- a teardrop line of contour offering the least possible resistance to a current of air, water, etc.
- the path of a particle that is flowing steadily and without turbulence in a fluid past an object.
- to make streamlined.
- to alter in order to make more efficient or simple.
Origin of streamline
Examples from the Web for streamlining
If the answer is no, relaxing them is acceptable, for the common good of rationalizing and streamlining airport security.TSA Says Yes to Small Knives, Then No—What’s the Problem?
April 26, 2013
Bulk purchases of supplies, and streamlining bureaucratic overhead, can save real money.Can We Really Give Everyone Access to High Quality Preschool?
February 13, 2013
For an embrace of the Simpson-Bowles commission plan for debt reduction and a streamlining of the U.S. tax codes?Obama’s Nightmare: Reelected in 2012 but Republicans Take the Senate
Thomas E. Cronin
December 29, 2011
Streamlining, in the vacuum, of course wasn't necessary, either.The Planet Strappers
Raymond Zinke Gallun
It made this tremendous speed by streamlining and through sheer power.The Black Star Passes
John W Campbell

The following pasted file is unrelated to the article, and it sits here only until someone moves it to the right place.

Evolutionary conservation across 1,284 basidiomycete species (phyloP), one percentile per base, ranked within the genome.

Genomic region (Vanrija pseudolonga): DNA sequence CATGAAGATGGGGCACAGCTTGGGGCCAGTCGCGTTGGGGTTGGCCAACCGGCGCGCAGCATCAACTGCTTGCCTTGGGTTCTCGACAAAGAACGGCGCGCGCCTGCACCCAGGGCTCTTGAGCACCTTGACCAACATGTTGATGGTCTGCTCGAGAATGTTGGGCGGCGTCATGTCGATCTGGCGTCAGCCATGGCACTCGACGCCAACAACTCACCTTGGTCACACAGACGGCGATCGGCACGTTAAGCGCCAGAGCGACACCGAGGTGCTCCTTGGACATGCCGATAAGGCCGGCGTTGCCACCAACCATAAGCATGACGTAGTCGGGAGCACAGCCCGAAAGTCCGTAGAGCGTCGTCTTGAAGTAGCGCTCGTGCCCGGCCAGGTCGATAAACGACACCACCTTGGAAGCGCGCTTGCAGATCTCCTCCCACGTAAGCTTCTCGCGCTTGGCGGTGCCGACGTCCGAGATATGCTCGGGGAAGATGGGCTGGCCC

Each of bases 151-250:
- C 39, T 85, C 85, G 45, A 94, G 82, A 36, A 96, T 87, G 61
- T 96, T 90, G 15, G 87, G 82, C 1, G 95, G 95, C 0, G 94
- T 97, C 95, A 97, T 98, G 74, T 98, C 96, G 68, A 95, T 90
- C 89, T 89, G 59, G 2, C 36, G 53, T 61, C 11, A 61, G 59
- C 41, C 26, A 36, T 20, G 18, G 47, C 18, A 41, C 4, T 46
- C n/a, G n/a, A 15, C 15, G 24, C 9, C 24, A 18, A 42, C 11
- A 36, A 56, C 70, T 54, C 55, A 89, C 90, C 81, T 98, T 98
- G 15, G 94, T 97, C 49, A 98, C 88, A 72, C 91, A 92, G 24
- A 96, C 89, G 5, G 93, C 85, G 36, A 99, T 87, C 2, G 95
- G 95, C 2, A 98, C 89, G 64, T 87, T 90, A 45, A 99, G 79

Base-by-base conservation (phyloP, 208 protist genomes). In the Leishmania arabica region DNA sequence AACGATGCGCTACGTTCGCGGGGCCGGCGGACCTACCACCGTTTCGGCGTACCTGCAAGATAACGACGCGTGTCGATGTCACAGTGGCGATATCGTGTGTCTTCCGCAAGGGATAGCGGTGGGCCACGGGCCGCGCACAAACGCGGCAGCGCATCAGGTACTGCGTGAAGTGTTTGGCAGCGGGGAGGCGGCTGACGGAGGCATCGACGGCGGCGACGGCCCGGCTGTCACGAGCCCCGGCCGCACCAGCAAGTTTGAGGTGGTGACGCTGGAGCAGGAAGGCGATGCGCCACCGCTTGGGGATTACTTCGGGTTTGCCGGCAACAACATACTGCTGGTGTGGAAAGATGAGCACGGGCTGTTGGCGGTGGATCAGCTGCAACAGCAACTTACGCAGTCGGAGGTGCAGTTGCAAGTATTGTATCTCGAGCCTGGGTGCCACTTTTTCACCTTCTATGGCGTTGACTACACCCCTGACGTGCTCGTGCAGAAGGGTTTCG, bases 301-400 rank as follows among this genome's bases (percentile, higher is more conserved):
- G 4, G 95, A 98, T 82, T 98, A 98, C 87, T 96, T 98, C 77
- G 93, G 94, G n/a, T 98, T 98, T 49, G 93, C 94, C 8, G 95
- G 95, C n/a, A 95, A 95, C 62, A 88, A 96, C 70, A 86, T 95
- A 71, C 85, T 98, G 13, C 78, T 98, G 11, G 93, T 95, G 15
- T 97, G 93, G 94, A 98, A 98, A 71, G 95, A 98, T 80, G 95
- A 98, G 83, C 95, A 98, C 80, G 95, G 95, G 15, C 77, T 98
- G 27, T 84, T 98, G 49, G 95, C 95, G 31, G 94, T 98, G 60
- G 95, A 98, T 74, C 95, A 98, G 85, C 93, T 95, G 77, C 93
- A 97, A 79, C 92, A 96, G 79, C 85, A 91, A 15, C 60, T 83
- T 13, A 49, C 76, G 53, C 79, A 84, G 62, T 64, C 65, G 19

This streamlining of undergarments helped the lady of fashion to maintain a desirably svelte figure.Women's Bathing and Swimming Costume in the United States
Claudia B. Kidwell
- a contour on a body that offers the minimum resistance to a gas or liquid flowing around it
- an imaginary line in a fluid such that the tangent at any point indicates the direction of the velocity of a particle of the fluid at that point
- to make streamlined
Word Origin and History for streamlining
1913, "give a streamline form to," from streamline (n.). From 1936 in the extended sense of "simplify and organize." Related: Streamlined; streamlining.
- To construct or reconstruct an object to reduce the amount of drag it undergoes as it moves through a fluid, especially air or water.